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Posted by Paul
(220.127.116.11) on May 18, 2004 at 21:53:07:
In Reply to: USERY posted by J Kelly on May 18, 2004 at 21:26:25:
Usury is lending money and charging for it.
Usurious interest is “unconscionable” or illegal rates of interest. What is unconscionable or illegal has varied throughout the ages. Many religious beliefs condemned usury as making money without doing any work. Just the act of having money makes you money without working for it.
“Nevertheless, the 12th canon of the First Council of Carthage (345) and the 36th canon of the Council of Aix (789) have declared it to be reprehensible even for laymen to make money by lending at interest.”
While Luther, Melanchthon, and Zwingle condemned loaning for interest, Calvin permitted interest on money advanced to rich persons; his disciple Salmasius gave effect to this opinion by a systematic code of rules. By degrees a certain number of Catholic writers relaxed their severity. Scipio Maffei, a friend of Benedict XIV, wrote a celebrated treatise, "Dell' impiego del danaro", to justify an opinion which in this matter resembles that of Calvin. Economists generally uphold the theoretical lawfulness of interest on loans. For a long time civil law was in agreement with canon law; but as early as the sixteenth century, Germany allowed interest at 5 percent; in France, on the contrary, interest on loans was forbidden until the Decree of 2 and 3 October, 1789. Contemporary laws always consider the loan for consumption as gratuitous in principle, but allow a stipulation for the payment of interest to be added. In modern legislation two questions remain to be decided:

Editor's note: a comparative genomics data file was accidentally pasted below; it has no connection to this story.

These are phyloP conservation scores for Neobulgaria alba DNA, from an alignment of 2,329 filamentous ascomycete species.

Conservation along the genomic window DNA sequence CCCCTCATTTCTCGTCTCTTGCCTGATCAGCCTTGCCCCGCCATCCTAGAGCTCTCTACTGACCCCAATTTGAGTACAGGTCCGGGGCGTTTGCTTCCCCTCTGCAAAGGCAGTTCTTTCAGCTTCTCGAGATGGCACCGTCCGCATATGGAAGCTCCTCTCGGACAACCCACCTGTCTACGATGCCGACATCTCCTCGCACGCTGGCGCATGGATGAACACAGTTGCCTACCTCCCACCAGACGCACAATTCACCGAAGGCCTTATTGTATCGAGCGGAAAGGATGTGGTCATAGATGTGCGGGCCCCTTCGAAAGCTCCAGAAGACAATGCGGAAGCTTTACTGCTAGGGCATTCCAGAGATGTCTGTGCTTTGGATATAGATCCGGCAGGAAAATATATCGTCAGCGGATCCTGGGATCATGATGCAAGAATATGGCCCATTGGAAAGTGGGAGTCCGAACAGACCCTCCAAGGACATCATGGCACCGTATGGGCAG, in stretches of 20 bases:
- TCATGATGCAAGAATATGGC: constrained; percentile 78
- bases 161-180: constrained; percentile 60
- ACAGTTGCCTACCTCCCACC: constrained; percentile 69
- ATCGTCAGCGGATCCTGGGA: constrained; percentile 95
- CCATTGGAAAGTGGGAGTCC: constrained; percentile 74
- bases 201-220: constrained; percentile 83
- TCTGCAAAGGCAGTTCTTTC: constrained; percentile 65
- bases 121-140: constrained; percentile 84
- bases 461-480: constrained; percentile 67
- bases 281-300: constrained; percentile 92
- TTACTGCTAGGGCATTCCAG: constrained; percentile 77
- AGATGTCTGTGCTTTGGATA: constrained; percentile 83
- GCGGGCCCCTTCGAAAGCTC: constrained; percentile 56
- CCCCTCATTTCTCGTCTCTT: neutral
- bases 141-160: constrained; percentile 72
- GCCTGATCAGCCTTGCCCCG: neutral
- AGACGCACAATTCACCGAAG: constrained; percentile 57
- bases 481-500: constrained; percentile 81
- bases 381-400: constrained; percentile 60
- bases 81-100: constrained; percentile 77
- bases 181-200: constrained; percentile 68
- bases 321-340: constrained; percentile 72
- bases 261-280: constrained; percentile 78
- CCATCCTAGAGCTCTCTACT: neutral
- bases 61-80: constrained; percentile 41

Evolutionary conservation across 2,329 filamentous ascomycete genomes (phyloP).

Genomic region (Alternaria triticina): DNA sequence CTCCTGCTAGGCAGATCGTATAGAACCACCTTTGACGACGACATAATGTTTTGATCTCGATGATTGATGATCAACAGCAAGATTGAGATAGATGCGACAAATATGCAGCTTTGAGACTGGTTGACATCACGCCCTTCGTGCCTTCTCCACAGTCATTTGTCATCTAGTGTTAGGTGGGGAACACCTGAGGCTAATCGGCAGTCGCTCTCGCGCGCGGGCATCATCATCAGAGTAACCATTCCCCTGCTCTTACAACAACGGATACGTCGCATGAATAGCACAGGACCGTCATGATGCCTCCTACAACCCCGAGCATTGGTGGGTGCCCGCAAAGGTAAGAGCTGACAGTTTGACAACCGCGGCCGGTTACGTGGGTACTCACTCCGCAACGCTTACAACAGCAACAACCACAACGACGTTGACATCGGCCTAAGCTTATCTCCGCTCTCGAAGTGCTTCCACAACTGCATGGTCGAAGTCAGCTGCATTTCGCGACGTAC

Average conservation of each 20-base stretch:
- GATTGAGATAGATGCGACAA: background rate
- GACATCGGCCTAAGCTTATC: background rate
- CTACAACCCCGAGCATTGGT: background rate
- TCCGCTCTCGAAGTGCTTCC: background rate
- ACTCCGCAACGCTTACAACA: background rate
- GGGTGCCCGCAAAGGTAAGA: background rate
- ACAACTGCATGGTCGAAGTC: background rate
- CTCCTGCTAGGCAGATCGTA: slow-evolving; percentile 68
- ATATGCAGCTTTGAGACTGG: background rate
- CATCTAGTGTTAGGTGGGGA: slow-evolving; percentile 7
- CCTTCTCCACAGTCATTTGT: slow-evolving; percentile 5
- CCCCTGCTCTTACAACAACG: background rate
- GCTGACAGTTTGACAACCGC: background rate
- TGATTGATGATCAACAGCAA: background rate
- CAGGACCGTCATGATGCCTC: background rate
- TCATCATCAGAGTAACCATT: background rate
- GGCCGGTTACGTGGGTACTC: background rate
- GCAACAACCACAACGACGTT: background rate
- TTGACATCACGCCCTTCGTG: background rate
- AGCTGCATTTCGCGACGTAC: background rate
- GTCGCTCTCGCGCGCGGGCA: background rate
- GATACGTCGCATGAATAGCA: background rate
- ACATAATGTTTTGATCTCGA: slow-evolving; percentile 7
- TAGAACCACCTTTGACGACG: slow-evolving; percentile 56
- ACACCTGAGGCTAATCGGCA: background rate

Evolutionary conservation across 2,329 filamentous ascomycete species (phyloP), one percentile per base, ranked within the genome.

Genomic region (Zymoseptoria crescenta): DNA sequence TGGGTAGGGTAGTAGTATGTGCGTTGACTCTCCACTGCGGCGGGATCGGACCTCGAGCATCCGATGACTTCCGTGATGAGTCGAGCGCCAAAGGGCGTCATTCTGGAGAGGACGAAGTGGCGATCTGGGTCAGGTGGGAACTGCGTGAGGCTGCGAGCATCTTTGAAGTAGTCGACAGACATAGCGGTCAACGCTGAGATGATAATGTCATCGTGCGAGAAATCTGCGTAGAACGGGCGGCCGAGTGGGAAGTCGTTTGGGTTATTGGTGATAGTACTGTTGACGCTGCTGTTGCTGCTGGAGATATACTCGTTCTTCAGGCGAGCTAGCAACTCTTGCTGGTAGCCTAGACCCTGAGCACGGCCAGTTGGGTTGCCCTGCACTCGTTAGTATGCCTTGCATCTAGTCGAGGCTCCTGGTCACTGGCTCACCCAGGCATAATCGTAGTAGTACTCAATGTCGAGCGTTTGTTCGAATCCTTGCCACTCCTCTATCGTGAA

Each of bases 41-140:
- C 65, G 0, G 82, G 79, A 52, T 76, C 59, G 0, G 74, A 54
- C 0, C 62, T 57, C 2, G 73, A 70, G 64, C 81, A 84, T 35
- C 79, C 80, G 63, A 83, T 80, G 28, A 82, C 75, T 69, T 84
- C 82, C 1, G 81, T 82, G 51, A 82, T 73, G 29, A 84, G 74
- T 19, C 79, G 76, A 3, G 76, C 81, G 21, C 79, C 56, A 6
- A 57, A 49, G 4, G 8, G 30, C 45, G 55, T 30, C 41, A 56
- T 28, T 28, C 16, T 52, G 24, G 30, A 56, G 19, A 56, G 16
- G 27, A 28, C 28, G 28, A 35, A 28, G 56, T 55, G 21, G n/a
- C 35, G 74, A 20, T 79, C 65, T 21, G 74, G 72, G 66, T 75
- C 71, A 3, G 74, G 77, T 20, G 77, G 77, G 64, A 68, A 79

· whether it is desirable to establish a maximum legal rate; and
· by what means usurious exactions may be prevented.
Thus, nation-states have always had to legislate an interest rate above which was illegal usury to prevent rank exploitation by the money lenders.
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